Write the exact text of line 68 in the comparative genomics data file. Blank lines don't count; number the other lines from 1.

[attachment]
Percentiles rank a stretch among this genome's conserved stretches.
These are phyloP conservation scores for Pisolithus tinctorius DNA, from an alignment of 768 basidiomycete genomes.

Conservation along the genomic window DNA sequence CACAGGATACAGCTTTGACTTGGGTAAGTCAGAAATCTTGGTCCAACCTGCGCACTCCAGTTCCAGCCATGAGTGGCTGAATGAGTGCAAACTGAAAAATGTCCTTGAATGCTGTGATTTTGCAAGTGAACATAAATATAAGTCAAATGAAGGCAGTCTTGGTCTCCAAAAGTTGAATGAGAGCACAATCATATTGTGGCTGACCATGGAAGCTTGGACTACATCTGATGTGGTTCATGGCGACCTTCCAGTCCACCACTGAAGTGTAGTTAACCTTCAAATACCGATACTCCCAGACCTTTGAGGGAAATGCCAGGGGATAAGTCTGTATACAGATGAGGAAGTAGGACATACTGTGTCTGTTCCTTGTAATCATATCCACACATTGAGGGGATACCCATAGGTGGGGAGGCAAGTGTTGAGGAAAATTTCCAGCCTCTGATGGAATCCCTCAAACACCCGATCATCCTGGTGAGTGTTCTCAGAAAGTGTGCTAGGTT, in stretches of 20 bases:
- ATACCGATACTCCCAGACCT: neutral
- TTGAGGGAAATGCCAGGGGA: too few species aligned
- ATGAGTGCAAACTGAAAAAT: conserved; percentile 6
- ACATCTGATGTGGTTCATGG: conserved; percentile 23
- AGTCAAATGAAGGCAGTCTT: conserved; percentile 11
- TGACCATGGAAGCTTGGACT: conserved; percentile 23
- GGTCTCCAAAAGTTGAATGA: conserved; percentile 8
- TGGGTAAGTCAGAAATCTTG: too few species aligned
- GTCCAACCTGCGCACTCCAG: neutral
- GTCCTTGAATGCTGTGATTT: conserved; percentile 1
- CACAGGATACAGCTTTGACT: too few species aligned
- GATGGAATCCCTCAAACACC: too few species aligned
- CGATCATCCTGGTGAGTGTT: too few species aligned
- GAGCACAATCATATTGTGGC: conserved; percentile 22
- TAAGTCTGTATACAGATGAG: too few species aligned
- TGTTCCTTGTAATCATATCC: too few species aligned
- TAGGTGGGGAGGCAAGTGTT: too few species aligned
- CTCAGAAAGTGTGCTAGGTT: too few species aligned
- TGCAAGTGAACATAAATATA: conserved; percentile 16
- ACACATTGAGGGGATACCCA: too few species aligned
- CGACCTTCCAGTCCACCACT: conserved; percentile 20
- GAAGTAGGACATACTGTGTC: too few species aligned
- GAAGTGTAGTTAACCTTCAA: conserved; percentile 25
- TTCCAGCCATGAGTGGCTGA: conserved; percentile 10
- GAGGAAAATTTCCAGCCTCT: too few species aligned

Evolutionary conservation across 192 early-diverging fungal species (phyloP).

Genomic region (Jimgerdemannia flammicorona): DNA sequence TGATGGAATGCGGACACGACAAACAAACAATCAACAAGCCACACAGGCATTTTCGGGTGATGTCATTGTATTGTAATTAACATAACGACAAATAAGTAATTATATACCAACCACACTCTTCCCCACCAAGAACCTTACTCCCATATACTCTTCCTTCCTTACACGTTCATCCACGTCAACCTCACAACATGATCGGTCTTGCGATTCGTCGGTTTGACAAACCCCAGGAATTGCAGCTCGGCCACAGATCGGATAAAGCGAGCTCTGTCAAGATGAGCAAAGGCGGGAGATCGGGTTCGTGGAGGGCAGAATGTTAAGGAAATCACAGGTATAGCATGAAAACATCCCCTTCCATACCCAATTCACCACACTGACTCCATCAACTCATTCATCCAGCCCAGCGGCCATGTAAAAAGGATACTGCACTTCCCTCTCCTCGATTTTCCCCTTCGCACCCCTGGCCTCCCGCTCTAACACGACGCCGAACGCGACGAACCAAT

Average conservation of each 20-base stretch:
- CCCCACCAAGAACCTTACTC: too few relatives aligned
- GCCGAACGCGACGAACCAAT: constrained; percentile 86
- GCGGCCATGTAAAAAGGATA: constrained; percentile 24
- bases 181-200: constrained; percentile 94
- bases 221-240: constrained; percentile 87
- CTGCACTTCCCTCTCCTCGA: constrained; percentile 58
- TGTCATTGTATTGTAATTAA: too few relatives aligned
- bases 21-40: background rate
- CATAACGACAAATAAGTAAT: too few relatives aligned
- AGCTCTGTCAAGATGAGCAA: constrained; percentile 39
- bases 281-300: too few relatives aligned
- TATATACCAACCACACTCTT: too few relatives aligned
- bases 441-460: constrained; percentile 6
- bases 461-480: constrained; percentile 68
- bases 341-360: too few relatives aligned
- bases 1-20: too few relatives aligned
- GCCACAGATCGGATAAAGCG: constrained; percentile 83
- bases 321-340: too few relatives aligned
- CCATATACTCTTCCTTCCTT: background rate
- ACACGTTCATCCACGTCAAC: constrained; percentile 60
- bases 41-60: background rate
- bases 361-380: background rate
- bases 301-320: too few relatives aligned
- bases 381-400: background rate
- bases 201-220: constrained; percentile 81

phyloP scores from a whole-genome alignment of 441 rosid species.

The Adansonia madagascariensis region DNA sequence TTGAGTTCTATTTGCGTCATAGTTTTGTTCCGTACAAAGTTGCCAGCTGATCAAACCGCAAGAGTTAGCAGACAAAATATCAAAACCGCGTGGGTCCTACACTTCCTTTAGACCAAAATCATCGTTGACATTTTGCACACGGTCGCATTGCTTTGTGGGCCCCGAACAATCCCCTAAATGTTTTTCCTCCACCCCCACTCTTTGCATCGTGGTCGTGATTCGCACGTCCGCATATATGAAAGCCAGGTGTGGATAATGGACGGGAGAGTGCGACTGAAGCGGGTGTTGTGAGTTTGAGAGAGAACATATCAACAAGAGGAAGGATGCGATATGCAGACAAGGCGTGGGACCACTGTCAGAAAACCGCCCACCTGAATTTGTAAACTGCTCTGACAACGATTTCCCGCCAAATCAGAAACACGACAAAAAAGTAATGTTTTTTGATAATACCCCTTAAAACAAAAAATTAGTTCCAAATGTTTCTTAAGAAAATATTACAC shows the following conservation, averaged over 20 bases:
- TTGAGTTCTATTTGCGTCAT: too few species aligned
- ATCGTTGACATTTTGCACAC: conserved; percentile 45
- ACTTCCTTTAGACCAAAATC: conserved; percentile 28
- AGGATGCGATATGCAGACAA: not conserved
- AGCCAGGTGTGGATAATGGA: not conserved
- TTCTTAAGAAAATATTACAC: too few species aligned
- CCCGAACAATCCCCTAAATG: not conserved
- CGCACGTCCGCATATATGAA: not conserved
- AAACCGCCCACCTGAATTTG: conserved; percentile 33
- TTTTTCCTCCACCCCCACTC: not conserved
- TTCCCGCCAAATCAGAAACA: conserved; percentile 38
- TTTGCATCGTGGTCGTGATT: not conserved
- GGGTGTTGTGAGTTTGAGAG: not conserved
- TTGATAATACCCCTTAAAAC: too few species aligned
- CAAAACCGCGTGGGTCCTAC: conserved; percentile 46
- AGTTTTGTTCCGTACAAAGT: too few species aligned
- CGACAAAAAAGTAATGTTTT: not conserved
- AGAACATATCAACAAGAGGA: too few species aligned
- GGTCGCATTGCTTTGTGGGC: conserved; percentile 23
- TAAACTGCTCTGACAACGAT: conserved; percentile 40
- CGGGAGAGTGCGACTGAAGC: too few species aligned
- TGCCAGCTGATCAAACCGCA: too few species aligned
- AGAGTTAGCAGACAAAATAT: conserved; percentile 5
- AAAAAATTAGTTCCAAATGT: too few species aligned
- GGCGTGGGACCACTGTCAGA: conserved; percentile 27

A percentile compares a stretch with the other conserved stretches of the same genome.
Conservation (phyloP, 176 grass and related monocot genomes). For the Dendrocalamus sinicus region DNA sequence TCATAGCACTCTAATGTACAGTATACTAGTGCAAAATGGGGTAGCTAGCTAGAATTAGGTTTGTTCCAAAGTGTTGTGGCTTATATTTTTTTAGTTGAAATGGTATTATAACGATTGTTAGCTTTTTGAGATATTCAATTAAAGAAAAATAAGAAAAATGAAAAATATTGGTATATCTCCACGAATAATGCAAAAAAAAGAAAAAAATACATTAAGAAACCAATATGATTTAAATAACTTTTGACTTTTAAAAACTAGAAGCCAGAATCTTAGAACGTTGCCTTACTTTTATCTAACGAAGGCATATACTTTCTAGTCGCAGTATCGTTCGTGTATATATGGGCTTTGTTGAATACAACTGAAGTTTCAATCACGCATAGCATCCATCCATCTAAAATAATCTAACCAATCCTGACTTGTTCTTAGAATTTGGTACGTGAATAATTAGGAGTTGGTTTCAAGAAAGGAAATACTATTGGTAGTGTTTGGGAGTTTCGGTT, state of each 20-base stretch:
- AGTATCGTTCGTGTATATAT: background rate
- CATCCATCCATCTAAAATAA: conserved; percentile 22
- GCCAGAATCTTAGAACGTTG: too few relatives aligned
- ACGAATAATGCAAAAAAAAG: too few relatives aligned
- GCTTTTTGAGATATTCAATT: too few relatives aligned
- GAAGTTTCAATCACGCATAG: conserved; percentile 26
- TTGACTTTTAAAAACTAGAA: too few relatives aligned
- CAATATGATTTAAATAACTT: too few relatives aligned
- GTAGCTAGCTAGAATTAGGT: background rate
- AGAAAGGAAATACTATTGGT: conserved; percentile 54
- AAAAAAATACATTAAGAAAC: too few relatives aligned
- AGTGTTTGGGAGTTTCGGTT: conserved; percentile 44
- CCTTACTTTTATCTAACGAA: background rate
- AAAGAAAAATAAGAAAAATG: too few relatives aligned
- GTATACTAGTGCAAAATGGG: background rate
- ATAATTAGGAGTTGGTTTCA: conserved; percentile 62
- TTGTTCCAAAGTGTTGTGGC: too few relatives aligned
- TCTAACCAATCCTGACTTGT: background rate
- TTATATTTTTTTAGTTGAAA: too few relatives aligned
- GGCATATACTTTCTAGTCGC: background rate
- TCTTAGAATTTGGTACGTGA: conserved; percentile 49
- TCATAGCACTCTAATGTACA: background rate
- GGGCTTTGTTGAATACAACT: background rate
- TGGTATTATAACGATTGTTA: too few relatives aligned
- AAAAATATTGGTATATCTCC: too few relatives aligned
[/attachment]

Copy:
- TTTTTCCTCCACCCCCACTC: not conserved